Mobile devices are seductive, and it can be tempting to over complicate data collection when fancy functionalities are available (look at that automatic GPS registration button!).
The ultimate aim of mobile data collection tools is to improve accuracy and efficiency, while simplifying and speeding up data collection and feedback.
It is important to remember that mobile data collection still relies on the accuracy of data-collectors, and whether information is recorded on paper or into a phone the margins for error remain. Some mistakes can be eliminated using verification tools (such as multiple spellings of the same name) but others may be introduced by selecting the wrong entry in a drop-down list menu. Over time, we’ve learned the benefits of clear communication on project objectives (why are we measuring the length of this fish?) and regular follow-up training to keep data collectors engaged and tackle problems as they arise.
Beyond ODK, we’re busy trialling new technologies to improve data analysis, and ensure prompt feedback to the marine resource users and partners who will ultimately benefit from the information being collected.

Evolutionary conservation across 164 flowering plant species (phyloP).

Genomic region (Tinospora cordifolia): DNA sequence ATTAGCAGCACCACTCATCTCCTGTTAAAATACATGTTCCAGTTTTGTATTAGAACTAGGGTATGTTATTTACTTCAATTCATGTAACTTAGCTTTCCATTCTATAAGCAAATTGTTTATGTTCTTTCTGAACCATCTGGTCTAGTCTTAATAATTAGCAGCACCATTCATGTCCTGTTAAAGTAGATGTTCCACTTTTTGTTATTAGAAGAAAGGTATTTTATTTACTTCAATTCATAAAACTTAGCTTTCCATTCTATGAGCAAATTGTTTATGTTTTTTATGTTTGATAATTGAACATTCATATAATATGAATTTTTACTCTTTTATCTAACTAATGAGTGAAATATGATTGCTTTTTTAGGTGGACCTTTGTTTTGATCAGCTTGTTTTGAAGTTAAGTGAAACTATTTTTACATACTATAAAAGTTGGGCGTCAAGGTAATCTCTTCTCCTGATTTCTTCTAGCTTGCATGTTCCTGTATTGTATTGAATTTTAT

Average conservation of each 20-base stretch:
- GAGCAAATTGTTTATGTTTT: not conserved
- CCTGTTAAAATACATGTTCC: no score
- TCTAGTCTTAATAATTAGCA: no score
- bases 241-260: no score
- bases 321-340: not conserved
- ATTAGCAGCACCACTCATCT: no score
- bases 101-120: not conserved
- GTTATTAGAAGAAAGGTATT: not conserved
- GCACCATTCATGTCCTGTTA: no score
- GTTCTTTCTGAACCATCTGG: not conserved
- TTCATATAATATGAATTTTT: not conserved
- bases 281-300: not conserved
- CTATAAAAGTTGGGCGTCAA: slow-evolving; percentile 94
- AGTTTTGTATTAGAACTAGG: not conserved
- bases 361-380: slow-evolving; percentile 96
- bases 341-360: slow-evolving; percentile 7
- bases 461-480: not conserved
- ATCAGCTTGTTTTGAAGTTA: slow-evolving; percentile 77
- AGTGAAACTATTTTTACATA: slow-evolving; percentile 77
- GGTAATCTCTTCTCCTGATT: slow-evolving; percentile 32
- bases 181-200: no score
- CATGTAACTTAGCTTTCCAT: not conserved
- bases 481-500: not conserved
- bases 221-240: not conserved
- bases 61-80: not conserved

The vast majority of the world’s small-scale fisheries remain unmonitored – out of sight and out of mind. Throughout much of the developing world, governments, communities and fisheries organisations lack the means to assess stocks, meaning global estimates fail to account for millions of tonnes of fish harvested by this sector each year. By developing user-friendly, open-access technologies, we hope these data gaps can begin to be filled, illuminating the critical importance of these fisheries, and empowering local communities to manage their marine resources sustainably.